THE BLOG

Why Won't The Government Act On No Fault Divorce?

27/03/2017 14:03 BST | Updated 27/03/2017 14:03 BST
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A Court of Appeal decision just released has highlighted the desperate need for the introduction of no-fault divorce in England & Wales, with the President of the Family Division, Sir James Munby, denouncing the current law as "based on hypocrisy and lack of intellectual honesty." This comes almost 5 years to the day of another Court of Appeal decision in which the same criticisms of this outdated and unjust law were made, and yet we are no further forward. Why?

The Court of Appeal case concerned the marriage of Tini Owens, who sought to overturn an earlier court decision refusing her application to divorce her husband, Hugh Owens. Mrs Owens alleged that the marriage had irretrievably broken down due to his unreasonable behaviour. Mr Owens challenged this, claiming that the marriage had not broken down, and so a judge was required to consider who was right. The examples given by her included a failure by him to provide her with love and affection, mood swings that led to frequent arguments and making disparaging remarks about her in front of friends and family.

However, while the judge acknowledged that the marriage had broken down, he refused Mrs Owen's application as he felt the allegations were of the "minor kind of altercations to be expected within a marriage". The Court of the Appeal decided that the judge had not applied the law incorrectly and so felt unable to grant Mrs Owen's appeal, albeit clearly reluctantly, acknowledging that while this would leave her trapped in a very unhappy situation it was for the Government, and not the court, to change the law.

In reality, most divorcing couples won't find themselves in the same position as Mrs Owen, as very few divorces are opposed. But many more find themselves in the unhappy situation in which they are required to blame the other in order to obtain a divorce and resolve the arrangements that need to be made arising from their separation. As a divorce lawyer myself, I have lost count of the number of clients who have questioned whether it is really necessary, unwilling to blame their spouse, particularly where both feel they have just grown apart, as is so often the case nowadays.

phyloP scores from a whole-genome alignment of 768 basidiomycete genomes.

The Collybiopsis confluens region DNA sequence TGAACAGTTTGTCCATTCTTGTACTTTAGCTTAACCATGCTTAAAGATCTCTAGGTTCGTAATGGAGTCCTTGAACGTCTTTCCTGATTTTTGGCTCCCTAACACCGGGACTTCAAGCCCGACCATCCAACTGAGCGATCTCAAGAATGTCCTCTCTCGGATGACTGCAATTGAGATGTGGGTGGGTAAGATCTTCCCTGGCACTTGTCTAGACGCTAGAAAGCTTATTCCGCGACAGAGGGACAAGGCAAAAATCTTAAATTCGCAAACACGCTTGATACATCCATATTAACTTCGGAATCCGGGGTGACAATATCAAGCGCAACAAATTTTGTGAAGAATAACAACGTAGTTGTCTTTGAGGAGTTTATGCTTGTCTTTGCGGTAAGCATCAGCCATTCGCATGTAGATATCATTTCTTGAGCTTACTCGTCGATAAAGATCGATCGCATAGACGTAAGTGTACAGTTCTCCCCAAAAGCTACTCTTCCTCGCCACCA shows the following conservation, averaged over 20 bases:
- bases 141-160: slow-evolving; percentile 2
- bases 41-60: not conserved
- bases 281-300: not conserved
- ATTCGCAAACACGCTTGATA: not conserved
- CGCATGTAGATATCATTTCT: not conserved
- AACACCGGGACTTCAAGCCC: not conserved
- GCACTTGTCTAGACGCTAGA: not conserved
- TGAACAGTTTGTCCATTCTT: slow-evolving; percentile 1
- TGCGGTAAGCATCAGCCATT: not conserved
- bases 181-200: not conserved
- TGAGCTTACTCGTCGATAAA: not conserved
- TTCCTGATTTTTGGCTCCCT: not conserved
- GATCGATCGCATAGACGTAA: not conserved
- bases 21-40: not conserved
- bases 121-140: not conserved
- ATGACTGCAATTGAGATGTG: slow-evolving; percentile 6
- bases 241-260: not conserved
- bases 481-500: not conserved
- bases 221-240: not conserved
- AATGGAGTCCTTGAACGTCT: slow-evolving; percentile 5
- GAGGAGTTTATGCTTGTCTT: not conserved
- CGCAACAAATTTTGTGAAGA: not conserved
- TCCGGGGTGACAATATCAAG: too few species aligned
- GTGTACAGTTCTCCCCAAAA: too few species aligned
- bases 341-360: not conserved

And yet necessary it remains. In order to obtain a divorce in England and Wales, the person seeking the divorce has to establish that the marriage has irretrievably broken down by claiming one of five facts. Three of those require a period of separation of at least two years, and given that many separating couples may not want to wait that long, the only options available is to claim that the other has either committed adultery (which won't be applicable in many cases and not possible at all for gay couples) or behaved so unreasonably that the other cannot be expected to live with them.

A balancing act often has to be performed between finding examples that are not so anodyne as to be rejected by the court (a risk arguably made more likely by this case) and yet not so contentious or inflammatory as to lead to their spouse to not cooperate. In Sir James Munby's words, this often involves "collusion", in that the couple agreeing to examples of unreasonable behaviour merely to get the divorce approved by the court.

Resolution, the national association of family lawyers dedicated to adopting a non-contentious and constructive approach to resolving family disputes, have long been campaigning for an introduction of no-fault divorce, having seen the damage that the current situation does to so many families. The need to find fault with one of the couple can often set a sour tone for the rest of the process, making it more difficult to resolve the arrangements that need to be made in an amicable manner, and introducing or compounding acrimony when it is least needed.

However, despite numerous calls to change the law, the Government refuses to do so. A Private Members Bill introduced in 2015 seeking no fault divorce was kicked into the long grass, and only last month, the justice minister Lord Keen confirmed that there were no plans to do so. Perhaps they are reluctant to open themselves up to the charge of making divorce easier, but the reality of the modern world is that couples do separate, and we need to question any assumption that divorce should be difficult or unnecessary and unjust hurdles placed in the way. Worse, the stance is contradictory when successive Governments have encouraged couples to resolve their differences out of court, an approach made far more difficult when blame is in the picture.

One may wonder why, in the 21st century, adults are required to ask for the court's consideration and approval of their decision to get a divorce (no such approval, after all, is required to get married). But it is even more egregious that where there is ample evidence of the damage that acrimonious divorces can do to both the couple and any children they have that the law ultimately requires them to start that process by attributing blame for the relationship breakdown. There is no justification for the Government refusing to change this unjust requirement. It's time to end the blame game and introduce no-fault divorce.